SAT for College Students?

By Pamela Bond

North Texas Daily

Feb. 22, 2006

College students might have to take standardized tests before graduating. The Commission on the Future of Higher Education is investigating the use of standardized tests to compare schools and demonstrate what students have learned.

Charles Miller, a businessman from Houston who was appointed as the commission’s chairman, sent a memo out earlier this month urging members to consider this issue.

“What is clearly lacking is a nationwide system for comparative performance purposes, using standard formats,” Miller wrote (courtesy of the New York Times news service). “There is gathering momentum for measuring through testing what students learn.”

Miller served as a Regent in the UT system from February 1999-2005. During that time, he proposed an “accountability plan” which was implemented to gauge the quality of departments. The plan did not include standardized tests.

However, it did include assessments in writing, math and critical thinking. UT would assess these areas in that order, according to John R. Durbin, secretary of the general faculty at that time.

But instead of giving everyone the same tests, the Regents decided in fall of 2001 to use assignments from certain core classes; that way, individual faculty members would deliver the assessment instead of a university-wide mandate. For example, for the first phase of writing, the final paper in the Rhetoric and Composition class would be doubled as a writing assessment, according to Durbin.

The program is now in its third year and on February 8, the Office of Institutional Planning and Accountability released its “Performance and Accountability Report.” Along with the statistics of Miller’s accountability plan, it gave results to an experimental Collegiate Learning Assessment (CLA) test, which students voluntarily took to test their performance and analytical writing skills. The scores of these were compared to the scores of their admissions tests, according to UT’s Vice Chancellor Pedro Reyes.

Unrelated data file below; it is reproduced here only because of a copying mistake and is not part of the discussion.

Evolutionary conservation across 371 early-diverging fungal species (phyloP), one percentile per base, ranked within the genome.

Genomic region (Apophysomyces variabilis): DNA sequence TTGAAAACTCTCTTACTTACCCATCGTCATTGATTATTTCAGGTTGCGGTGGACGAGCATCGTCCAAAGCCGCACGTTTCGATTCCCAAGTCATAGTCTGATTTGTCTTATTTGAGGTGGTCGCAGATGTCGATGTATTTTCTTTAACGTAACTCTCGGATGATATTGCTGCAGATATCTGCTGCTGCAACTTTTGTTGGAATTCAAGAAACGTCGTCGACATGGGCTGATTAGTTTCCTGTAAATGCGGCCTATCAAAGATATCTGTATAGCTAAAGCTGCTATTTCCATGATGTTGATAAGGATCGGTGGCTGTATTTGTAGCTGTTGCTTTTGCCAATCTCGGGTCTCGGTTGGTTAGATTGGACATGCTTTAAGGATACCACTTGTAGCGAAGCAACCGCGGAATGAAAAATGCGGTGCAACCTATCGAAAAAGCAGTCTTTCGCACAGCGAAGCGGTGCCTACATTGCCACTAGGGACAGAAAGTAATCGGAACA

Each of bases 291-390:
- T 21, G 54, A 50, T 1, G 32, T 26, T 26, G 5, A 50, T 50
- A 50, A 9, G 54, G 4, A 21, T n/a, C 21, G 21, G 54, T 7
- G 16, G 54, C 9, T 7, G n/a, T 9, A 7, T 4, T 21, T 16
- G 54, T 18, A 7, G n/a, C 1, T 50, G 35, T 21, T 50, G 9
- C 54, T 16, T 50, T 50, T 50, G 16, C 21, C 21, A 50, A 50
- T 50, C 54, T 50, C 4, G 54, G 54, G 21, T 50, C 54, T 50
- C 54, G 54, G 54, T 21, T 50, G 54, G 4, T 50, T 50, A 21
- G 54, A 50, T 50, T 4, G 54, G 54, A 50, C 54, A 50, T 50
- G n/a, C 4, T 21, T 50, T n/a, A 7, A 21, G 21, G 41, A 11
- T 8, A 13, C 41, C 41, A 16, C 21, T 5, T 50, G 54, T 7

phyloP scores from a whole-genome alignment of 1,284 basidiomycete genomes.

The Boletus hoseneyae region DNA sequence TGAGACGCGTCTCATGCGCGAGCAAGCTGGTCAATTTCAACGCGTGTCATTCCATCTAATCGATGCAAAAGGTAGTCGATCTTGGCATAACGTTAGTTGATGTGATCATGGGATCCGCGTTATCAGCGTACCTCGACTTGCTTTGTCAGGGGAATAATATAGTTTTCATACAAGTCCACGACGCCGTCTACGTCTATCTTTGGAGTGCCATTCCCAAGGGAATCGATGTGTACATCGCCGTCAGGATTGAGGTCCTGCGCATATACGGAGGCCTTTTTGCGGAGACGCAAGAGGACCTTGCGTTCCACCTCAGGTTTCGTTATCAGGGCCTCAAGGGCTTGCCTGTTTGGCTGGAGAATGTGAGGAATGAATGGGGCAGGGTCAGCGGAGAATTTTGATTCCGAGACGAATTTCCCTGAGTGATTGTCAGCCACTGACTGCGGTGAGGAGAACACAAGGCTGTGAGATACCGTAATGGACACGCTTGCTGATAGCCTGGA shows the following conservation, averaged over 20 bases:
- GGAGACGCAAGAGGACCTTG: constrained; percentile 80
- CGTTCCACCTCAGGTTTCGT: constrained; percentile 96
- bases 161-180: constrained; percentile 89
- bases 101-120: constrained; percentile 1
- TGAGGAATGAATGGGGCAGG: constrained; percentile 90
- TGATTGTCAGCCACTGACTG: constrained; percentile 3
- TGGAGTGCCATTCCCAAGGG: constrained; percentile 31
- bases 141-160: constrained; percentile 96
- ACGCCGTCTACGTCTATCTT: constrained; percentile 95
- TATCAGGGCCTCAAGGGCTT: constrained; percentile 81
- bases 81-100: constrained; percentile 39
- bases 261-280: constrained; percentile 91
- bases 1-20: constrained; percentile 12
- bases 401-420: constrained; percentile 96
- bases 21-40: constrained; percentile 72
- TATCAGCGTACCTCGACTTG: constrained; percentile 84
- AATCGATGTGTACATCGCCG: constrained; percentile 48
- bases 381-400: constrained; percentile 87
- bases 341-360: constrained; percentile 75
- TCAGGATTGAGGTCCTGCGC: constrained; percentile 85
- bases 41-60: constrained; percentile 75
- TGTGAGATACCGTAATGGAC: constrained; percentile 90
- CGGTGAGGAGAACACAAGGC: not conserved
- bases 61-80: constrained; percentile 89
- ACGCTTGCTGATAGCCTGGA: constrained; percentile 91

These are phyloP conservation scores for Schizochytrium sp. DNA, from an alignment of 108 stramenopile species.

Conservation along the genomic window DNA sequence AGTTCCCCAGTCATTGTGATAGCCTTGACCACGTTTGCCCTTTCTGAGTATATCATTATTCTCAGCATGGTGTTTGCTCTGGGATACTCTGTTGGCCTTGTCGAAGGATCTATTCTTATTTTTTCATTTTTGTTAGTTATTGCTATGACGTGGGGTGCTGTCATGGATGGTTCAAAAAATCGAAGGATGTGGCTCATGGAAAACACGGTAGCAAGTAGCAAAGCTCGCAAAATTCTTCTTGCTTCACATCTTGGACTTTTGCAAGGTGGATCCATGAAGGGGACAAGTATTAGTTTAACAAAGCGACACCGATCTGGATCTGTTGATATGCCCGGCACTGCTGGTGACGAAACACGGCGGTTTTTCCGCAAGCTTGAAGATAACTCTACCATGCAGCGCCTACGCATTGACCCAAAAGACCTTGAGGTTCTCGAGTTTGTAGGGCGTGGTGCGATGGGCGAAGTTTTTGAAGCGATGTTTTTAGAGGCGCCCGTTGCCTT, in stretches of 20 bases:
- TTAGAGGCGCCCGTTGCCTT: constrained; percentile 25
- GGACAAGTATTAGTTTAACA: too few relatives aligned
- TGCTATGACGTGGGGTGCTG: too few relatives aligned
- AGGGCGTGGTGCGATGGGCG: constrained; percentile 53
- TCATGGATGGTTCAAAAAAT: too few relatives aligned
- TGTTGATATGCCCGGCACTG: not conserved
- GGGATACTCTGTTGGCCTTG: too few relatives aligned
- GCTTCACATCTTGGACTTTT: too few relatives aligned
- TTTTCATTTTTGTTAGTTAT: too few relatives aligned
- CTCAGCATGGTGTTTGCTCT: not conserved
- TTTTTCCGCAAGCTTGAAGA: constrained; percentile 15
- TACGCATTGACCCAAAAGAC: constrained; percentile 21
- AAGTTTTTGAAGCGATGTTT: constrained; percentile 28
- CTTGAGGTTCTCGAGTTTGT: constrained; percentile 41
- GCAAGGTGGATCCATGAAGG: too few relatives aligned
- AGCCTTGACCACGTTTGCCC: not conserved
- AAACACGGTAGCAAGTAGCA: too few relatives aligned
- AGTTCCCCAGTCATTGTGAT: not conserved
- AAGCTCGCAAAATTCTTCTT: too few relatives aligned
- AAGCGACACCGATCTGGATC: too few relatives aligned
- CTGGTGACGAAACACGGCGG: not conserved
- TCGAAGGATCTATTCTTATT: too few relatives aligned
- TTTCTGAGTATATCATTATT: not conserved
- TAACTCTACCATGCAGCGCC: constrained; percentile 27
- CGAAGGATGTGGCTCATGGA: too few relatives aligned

UT freshmen scored almost the same as the national average and the seniors scored above the national average.

“The starting point for this assessment is that conceptions of university quality should be influenced by improvements in student learning,” Pedro wrote in his summary of the CLA. “Although educational quality is often based upon such indirect measures as the test scores of entering students, opinion polls of experts, or available financial resources, the Collegiate Learning Assessment (CLA) bases its assessment on students’ demonstrated abilities.”

The CLA is a standardized test like one the commission might implement.

The 19-member commission for higher education, appointed by Secretary of Education Margaret Spellings, will report in August on the accountability, cost and quality of implementing a standardized testing program in colleges.

According to the New York Times news service, Miller also wrote that the tests should focus on skills such as writing, critical thinking and problem solving, unlike those required in public schools under the No Child Left Behind Act, which test knowledge in the main areas of science, social studies, math, reading comprehension and writing and punish schools with low average scores.

The purpose of these tests would be to establish what college students are, or are not, learning and scores would serve as a mark of comparison between colleges, wrote Miller.

Critics of the plan, such as David L. Warren, president of the National Association of Independent Colleges, disagree with the idea of subjecting all colleges – small, medium and large, public, private and religious, liberal arts, math and science – to the same tests.